Faff, R. et al. (2013). Diminishing marginal returns from R&D investment: evidence from manufacturing firms. Applied Economics, 45, 611-622.
This particular research analyses the alliance between R&D Investment (RDI) and opportunities of growth while showing that there is an existence of diminishing marginal returns in manufacturing firms. Successful efforts applied in R&D generate process innovation and product that increase the long-term wealth of firms. This view has been echoed by several researchers who come up with documents of positive relationship between R&D Investment (RDI) and the firm’s value. This positive relationship is prone to suffer from diminishing marginal returns. Increasing R&D financial spending triggers diminishing returns while marginal costs outweigh marginal benefits. Similarly, the counteracting effects of various factors could lead to an optimal capital structure. The possibility of diminishing marginal returns could generate an optimal RDI structure. The aim is to examine the factors contributing to this R&D investments’ diminishing marginal returns. This provides a platform to determine whether there is an optimal or desirable level of RDI as far as specific firm’s characteristics are concerned. Interestingly, this study employs structural equation modeling that permits an estimation of influence both direct and indirect of RDI on growth opportunities of the firm.
This research has employed the portfolio approach to introduce portfolios of increasing average RDI to imitate the differing levels where incremental RDI is made. For each portfolio, the direct and mediating effects from RDI to GO are estimated. It is to be expected that the incremental effects of RDI on GO reduces as the portfolio’s average RDI increases. SEM is an approach employed in the methodology of this research to help estimate the effects. It provides a statistically efficient method for solving separate, but interdependent regression equations. The method utilized has to be in line with the developed conceptual framework. The reason behind this is the need to foster and come up with proven answers to the research questions as well as meet the primary objectives. The data obtained in this particular research are sampled from manufacturing firms in the US. Firms that belong to industries, which carry codes of North American Industry Classification System (NAICS), were selected. The research also uses the box plot method to locate observations with values that might skew the results.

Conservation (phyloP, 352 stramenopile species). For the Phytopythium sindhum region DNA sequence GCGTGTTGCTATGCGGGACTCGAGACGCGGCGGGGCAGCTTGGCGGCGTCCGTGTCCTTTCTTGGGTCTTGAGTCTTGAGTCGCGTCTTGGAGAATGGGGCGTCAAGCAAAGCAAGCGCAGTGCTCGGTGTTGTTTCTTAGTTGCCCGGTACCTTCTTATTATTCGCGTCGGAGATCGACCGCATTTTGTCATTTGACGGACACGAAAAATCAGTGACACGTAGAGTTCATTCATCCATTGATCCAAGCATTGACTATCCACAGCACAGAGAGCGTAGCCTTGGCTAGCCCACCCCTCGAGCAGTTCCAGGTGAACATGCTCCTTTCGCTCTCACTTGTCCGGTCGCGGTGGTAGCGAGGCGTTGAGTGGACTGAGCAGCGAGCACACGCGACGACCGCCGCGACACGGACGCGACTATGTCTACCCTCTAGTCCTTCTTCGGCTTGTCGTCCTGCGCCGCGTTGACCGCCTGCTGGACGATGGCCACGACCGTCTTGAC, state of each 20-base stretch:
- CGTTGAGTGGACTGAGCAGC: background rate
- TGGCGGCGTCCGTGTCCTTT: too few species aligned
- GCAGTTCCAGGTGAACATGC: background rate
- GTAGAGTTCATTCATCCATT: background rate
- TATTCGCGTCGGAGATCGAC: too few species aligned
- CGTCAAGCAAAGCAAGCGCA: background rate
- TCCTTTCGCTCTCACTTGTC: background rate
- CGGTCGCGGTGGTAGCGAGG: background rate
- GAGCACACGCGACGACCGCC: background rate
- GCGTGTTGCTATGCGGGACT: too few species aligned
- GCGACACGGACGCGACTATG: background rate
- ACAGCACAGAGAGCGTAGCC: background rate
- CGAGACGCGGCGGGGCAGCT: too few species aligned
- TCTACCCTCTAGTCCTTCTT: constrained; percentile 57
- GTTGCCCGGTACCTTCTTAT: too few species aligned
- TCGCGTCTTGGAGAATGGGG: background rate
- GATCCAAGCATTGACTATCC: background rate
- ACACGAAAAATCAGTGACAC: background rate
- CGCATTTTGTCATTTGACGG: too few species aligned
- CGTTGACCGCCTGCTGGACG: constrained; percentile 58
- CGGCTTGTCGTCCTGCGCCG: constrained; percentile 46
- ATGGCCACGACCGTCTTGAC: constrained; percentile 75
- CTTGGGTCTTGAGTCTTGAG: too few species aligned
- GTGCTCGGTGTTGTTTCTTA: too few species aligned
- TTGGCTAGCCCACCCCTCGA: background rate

The results portray that the total effect of RDI on MBASS, which is a proxy of growth opportunities is conditional as far as the level of RDI is concerned (Faff et al. 2013). As the level of RDI increases, the marginal effect on MBASS decreases. Firms determined to find growth within high levels of RDI are deemed to do well as they pay attention to other effects such as ensuring a sufficient level of investment and controlling financial leverage. It is also evident that the need for a balanced approach to R&D investments uncovers the drivers of growth from such investments. These results are contrary to the research’s expectations that RDI would displace investments in complementary assets. Firms are increasingly complementary assets investments in line with RDI. It appears to be a positive correlation between RDI and CASS that gives rise to an increase of value.
Conclusively, investment in R&D generates decreased marginal returns on growth opportunities (MBASS). A parsimonious model is utilized to identify the cause of this decreasing marginal effect. The cause of the reducing marginal effect lies in the various impacts of incremental RDI on systematic risk, investment in complementary assets and financial leverage. Generally, two situations lead to a reduced effect on growth opportunities. One of them is increasing financial leverage and the other one is a failure to invest sufficiently in complementary assets. Consequently, managers should weigh the costs arising from these situations before deciding to increase R&D.